Tylenol is a medication that is commonly used to relieve fever and pain and it is very efficient in the treatment of arthritis, headache, cold, toothache, muscle ache, backache and fever. It can be also used for the treatment of certain other conditions. Tylenol should never be used more than recommended because a Tylenol overdose could cause serious damage to the liver. Those who ingest moderate amounts of alcohol on a regular basis should consult the doctor before taking Tylenol. It should never be mixed with any cough, allergy, pain or cold medications that contain acetaminophen.
Hepatic side effects of Tylenol include hepatotoxicity and severe hepatitis which may sometimes even be fatal if it occurs in patients who are alcoholics. Even the modest doses of Tylenol can sometimes trigger hepatotoxicity in alcoholic patients. Rare cases may also include agranulocytosis, plasmacytosis and even a leukemoid reaction. Gatrointestinal side effects of Tylenol include cholestasis and acute biliary pain, while acute pancreatitis may occur in extremely rare cases.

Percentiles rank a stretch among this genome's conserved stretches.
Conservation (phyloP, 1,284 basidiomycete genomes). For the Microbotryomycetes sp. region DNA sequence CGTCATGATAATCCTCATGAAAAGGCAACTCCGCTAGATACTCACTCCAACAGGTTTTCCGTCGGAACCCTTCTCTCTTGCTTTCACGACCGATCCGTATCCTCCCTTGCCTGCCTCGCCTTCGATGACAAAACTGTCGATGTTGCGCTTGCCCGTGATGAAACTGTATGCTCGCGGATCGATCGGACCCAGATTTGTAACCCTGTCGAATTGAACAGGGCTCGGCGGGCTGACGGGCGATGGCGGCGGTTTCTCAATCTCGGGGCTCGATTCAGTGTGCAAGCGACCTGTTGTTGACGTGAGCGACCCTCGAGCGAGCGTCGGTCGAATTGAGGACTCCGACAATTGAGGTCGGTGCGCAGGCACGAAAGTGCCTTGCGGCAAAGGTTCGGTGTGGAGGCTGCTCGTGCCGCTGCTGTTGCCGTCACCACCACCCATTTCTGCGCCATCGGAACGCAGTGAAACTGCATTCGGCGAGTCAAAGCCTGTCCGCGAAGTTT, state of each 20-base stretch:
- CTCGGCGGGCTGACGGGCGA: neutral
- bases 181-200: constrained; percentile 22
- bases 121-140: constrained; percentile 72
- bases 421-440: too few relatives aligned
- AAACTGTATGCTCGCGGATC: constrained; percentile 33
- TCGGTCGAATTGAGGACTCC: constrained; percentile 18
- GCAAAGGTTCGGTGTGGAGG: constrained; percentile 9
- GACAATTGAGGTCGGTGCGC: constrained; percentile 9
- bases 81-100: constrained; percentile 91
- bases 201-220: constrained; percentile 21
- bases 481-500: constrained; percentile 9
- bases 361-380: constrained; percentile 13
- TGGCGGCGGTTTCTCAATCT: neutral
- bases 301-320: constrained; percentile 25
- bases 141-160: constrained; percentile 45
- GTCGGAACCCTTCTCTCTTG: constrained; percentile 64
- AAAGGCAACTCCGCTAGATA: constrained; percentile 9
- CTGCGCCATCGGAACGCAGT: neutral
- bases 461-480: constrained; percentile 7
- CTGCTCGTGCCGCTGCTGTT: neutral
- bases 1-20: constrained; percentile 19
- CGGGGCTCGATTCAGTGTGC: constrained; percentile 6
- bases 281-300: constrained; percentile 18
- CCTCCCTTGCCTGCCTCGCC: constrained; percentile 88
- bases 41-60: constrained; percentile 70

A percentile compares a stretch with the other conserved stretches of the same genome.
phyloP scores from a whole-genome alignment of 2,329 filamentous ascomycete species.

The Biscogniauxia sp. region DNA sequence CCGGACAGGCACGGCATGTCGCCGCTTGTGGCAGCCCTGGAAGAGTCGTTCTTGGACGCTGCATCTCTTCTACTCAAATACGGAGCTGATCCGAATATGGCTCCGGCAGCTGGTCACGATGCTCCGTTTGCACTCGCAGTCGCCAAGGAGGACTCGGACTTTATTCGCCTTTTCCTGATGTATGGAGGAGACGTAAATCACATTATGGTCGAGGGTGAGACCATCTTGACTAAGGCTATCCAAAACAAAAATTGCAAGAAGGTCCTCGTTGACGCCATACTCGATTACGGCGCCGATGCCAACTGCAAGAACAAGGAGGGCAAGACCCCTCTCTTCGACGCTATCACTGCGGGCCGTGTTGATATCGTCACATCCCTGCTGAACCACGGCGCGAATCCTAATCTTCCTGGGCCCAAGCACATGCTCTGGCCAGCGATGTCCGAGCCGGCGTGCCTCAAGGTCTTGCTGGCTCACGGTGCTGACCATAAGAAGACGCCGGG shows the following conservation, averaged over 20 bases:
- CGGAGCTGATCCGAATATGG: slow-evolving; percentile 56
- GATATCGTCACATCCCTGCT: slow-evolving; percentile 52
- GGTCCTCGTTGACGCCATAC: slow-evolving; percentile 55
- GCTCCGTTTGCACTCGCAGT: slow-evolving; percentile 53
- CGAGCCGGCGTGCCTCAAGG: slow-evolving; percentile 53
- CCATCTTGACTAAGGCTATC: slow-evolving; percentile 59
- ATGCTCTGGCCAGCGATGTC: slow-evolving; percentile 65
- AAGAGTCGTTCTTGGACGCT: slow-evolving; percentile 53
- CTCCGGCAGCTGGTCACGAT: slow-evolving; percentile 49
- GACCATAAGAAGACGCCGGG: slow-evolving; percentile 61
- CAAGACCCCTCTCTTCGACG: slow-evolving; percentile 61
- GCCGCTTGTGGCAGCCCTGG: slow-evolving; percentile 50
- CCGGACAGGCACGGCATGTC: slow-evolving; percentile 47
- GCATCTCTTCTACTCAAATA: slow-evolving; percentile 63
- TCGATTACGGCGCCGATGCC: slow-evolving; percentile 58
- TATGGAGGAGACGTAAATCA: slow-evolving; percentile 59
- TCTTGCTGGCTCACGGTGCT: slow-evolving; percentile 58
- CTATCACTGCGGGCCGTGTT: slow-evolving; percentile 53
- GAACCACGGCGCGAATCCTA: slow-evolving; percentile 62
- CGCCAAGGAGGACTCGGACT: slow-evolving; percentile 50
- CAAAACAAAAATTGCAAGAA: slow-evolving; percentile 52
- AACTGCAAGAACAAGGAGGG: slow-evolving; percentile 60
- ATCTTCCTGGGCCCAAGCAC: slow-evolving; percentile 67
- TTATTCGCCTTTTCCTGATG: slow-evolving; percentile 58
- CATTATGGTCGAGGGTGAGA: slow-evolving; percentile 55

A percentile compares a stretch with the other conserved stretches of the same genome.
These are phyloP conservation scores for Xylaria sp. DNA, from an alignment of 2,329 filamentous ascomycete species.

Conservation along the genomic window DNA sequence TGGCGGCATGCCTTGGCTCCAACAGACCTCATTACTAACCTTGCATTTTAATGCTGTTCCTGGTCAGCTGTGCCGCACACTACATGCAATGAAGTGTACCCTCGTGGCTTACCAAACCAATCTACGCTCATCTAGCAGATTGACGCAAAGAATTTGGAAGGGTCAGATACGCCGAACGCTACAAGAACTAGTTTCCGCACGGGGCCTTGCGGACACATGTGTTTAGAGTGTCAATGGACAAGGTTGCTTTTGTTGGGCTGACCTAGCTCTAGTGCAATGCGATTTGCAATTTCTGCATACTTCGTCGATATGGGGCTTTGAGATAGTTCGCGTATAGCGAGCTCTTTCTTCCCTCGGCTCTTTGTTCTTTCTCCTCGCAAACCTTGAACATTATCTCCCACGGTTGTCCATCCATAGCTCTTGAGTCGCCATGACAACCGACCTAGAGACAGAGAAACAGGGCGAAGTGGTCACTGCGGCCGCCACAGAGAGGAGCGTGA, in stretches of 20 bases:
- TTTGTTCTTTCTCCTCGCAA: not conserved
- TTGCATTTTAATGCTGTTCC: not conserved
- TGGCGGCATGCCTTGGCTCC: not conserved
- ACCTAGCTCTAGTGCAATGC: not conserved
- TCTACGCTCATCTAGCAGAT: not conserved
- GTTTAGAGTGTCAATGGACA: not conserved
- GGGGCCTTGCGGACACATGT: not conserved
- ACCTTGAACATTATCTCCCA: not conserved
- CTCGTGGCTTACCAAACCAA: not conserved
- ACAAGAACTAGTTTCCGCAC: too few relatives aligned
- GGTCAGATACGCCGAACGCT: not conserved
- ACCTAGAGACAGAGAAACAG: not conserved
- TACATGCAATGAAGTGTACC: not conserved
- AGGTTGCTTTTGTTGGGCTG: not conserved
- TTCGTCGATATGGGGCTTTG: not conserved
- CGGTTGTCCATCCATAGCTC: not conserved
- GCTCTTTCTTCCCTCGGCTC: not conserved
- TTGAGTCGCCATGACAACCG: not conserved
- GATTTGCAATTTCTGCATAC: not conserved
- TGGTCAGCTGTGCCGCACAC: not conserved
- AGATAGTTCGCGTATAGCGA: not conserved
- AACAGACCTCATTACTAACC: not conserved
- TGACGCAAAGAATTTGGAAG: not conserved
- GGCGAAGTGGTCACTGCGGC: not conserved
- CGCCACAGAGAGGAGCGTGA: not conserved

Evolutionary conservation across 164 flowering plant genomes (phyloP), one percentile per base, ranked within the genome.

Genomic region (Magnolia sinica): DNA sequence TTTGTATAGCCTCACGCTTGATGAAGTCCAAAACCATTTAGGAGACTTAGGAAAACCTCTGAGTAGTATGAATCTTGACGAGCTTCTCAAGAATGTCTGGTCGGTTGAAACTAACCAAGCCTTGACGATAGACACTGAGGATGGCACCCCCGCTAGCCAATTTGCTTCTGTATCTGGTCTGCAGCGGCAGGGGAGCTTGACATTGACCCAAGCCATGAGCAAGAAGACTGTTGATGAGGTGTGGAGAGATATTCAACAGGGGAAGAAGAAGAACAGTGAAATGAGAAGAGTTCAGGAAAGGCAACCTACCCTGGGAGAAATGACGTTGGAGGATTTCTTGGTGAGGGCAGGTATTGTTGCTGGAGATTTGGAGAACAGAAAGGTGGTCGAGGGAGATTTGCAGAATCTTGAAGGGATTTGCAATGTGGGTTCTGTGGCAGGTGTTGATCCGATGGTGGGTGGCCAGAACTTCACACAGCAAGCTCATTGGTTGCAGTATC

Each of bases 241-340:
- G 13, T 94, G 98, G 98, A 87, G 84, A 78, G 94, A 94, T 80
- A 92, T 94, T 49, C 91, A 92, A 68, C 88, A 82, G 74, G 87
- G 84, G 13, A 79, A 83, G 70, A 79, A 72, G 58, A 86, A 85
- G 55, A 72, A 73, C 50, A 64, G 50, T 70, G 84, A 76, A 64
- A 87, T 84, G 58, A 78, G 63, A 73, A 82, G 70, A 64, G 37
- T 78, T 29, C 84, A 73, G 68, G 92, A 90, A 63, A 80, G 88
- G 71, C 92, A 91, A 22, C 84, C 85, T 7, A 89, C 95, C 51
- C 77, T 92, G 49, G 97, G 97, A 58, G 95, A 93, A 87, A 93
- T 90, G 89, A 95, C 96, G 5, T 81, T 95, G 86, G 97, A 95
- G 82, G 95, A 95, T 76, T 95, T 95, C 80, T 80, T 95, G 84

Renal side effects are the rarest of all side effects caused by Tylenol and when they occur they commonly include interstitial nephritis, acute tubular necrosis and acute renal failure. The renal side effects are usually caused by chronic abuse hepatotoxicity or an overdose. Some rare cases may also include renal cell carcinoma while the occurrence of acute tubular necrosis is usually affiliated with liver failure. Some patients may even experience the end-stage renal disease.
Tylenol can also cause certain hypersensitivity side effects and the most common ones include fixed drug eruptions and anaphylaxis but these types of side effects do not occur that frequently. Hematologic side effects of Tylenol include rare cases of acute thrombocytopenia which are usually associated with one’s sensitivity to acetaminophen glucuronide.
Some other rare cases have also included methemoglobinemia as well. Most dermatologic side effects of Tylenol are rare but they still do sometimes occur and they include erythematous skin rashes, purpura fulminans, bullous erythema and epidermal necrolysis. Respiratory side effects are not that common for Tylenol, but still there are some cases of eosinophillic pneumonia that have been reported. Cardiovascular side effects of Tylenol most commonly include a significant decrease in blood pressure and sometimes even hypotension may occur. It should be stressed that no cardiovascular side effects are associated with the symptoms of anaphylaxis. Metabolic side effects of Tylenol includes metabolic acidosis but it is usually caused by a massive overdose.